On and off over the past two years I’ve been writing a book about the wreck and rescue of the crew of the Nantucket whaling ship Phoenix. For a long time I struggled to find a first hand account of the 1858 disaster written by the captain of the Phoenix, Bethuel G. Handy, Jr. of Cotuitport, brother of my great-great grandmother Florentine Handy. The closest I came was a four-part story published in the Daily Alta, one of San Francisco first newspapers, which interviewed Handy in the fall of 1859 after he entered the port aboard my great great grandfather Thomas Chatfield’s ship the Massachusetts.
Chatfield’s Reminiscences briefly relates the story of the wreck and Handy’s (Chatfield and Handy married the other man’s sister and so were brother-in-laws x two) hard trek over the frozen straits between the island where the Phoenix went ashore, then over a mountain range, followed by a 100 miles hike along the coast and up the Uda River to a Russian fort where he spent the winter. I could find no first-hand account penned by Handy though, and assumed the ship’s log book had been lost in the wreck or was sitting in some distant relatives attic, repurposed as a scrapbook the way so many old whaling logs were treated.
I finally found the last logbook of the Phoenix in the collection of the Nantucket Historical Association and I made plans to take a day off from work and ride the ferry over from Hyannis for a day in the NHA’s library. I emailed the librarian to warn her I was coming, but literally missed the boat and had to postpone the research. A few weeks ago, as I made plans to get over to the island I searched for the manuscript in the NHA’s online archives and discovered the archivists had kindly digitized the book. I was very excited to download a PDF and finally read, in the fine penmanship of the time, my ancestor’s account of a summer spent hunting whales in the Sea of Okhotsk, ending with the agonizing loss of his first command on the reefs surrounding Elbow Island in the Shantar archipelago.
I transcribed the log over two weeks, struggling at first to decipher Handy’s handwriting but gradually getting comfortable with the format of the entries , his abbreviations, and the occasional illegible scrawled. After some time in the process I realized there was a trick to deciphering illegible handwriting, a combination of paying attention to context and carefully examining the ascending and descending strokes of the pen from the lines above and below the word in question. Often I would find a version of a previously illegible word that I could decipher, allowing me to go back and correct any ambiguities.
As I finished I received an email from the NHA announcing a gift that would fund the transcription of its collection. The email said the NHA was looking for volunteers, so I emailed Sata David, the digitization archivist running the project and offered to start transcribing other log books from ships involved in the events that took place 100 years ago.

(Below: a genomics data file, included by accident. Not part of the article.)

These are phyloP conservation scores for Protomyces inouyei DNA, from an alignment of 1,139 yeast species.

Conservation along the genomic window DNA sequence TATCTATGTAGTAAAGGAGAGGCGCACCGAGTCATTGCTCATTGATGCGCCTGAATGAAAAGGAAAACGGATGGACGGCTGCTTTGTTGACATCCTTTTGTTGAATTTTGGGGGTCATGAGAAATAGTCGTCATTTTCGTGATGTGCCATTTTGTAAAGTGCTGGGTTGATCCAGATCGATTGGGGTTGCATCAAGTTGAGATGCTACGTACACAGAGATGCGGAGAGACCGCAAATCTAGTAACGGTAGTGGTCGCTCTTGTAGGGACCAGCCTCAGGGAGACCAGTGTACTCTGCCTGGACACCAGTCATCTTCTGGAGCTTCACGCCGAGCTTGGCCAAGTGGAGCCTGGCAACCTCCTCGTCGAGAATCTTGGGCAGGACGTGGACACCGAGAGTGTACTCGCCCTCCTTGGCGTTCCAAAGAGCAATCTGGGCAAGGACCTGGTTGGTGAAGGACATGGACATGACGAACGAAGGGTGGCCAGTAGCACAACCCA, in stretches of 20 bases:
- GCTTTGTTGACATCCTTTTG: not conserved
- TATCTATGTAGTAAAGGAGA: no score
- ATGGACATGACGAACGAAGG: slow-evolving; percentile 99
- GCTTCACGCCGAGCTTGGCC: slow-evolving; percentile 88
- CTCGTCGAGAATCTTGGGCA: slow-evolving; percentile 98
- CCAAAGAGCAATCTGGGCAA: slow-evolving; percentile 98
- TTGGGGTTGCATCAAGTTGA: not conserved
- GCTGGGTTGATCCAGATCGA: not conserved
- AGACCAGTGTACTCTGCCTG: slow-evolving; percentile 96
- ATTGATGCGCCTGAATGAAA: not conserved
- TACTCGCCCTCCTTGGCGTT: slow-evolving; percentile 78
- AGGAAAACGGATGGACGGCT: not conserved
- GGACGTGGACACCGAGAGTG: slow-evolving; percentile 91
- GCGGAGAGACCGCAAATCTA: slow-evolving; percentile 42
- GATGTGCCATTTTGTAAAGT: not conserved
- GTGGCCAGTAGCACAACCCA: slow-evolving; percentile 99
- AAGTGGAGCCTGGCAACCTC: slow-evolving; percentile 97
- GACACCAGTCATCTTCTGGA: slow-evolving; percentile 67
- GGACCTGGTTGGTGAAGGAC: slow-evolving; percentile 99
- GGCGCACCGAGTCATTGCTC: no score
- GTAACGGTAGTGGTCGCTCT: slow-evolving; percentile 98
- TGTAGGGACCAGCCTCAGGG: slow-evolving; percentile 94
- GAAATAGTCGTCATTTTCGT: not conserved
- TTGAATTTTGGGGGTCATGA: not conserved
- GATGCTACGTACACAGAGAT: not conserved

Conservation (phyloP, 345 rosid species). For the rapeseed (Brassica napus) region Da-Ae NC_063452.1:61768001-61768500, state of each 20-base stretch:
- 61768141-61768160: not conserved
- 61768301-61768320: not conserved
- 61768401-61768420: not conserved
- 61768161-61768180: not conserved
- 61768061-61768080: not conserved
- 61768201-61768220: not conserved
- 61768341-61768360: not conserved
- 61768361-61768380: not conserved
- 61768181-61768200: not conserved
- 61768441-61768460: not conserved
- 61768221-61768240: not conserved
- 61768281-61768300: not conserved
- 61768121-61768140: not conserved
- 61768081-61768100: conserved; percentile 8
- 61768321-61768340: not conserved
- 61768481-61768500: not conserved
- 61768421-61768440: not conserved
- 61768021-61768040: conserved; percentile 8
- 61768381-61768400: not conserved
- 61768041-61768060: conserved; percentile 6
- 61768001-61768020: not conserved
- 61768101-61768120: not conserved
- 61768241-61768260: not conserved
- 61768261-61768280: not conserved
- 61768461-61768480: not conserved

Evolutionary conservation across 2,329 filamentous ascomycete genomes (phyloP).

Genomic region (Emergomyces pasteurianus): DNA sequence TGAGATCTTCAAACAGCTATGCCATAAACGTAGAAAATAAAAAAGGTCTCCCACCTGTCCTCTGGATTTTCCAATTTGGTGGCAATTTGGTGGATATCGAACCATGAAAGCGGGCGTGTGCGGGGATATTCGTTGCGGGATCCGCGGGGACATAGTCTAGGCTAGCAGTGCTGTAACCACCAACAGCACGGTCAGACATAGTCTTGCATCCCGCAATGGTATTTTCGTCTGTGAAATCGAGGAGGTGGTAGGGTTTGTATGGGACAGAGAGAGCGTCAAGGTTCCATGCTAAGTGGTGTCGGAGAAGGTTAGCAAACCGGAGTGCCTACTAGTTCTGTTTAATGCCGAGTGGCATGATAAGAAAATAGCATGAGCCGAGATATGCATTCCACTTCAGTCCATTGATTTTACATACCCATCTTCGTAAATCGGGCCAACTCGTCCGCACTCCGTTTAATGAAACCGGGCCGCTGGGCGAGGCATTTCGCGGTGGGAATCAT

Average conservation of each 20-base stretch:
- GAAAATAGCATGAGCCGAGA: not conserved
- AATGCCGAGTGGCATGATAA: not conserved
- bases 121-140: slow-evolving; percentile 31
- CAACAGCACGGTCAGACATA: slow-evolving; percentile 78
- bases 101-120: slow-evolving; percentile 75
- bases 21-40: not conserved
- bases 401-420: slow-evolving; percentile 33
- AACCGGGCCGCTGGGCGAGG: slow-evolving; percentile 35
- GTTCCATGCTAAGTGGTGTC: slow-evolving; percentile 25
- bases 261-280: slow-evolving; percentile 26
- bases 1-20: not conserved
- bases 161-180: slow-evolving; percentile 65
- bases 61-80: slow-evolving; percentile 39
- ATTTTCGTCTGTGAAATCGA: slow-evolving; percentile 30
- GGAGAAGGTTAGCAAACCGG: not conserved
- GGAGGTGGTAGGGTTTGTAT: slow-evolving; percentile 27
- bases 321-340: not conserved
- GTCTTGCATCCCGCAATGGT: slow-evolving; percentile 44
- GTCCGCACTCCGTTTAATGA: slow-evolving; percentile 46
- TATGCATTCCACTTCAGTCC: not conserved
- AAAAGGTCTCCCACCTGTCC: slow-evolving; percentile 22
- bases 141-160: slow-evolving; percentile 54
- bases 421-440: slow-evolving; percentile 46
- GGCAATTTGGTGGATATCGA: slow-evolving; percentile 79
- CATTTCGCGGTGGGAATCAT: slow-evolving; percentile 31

The experience was tedious at times, doubtless a reflection of the tedium of life at sea as the Phoenix sailed from the Hawaiian islands to the Sea of Okhotsk in the spring of 1858. But then things quickly started to fascinate me, subtle clues such as the gradual degradation of Handy’s handwriting during stressful times such as gales or being lost in the pack ice in the thick summer fog. The account is very terse, there are no personal asides, no confessions of doubt or fear, just a daily record of weather, wind and work.
Here’s the entry from October 12, 1858 when the Phoenix dragged anchor during a blizzard and went ashore on Elbow Island.
And here is my transcription for that day:
Tuesday 12th [entry crossed out with large X in pencil]
Begins with a fresh breeze from E steering over toward the North Shore saw nothing began to breeze on at 2 PM wore ship and steered for Elbow Isle at 3 took in main topgallant sail at half past 3 pm took in fly jib and spanker at 4 dubble reefed the topsails at 6 came to anchor 2 ½ miles west of Elbow Isle blowing a strong gale and began to rain at 9 pm the wind came out W in squall and blowed a gale accompanied with thick snow very dark could not see anything lett[sic] go second anchor and gave her all chain she lay without dragging until half past 3 AM let up a little and blowed harder a heavy sea a running she began to drag being too near the land to slip the cables we gave her all extra iron fluke chains fin chains boat anchors etc. dragging still and very close to land commenced to cut away the masts while doing so she struck on the end of a reef and dragged over broke off the rudder pintles and done no more damage after she got over the reef she stopped dragging the tide was falling but water enough to drop the rudder out of the port wedged it up as well as could she soon began to strike bottom started the pumps and found she leaked badly pounded and found two feet of water found by keeping both pumps a going could keep her free the rudder working in the port had nocked[sic] off one of the planks off of the stern ends this day the tide down and the ship striking bottom heavey and still a blowing [another pencil X at the end]
With the final piece of puzzle in place (for now, research is addictive and I could spend another year in the archives) the writing can proceed. I’ll publish chapters as I draft them and link to the source material as I go.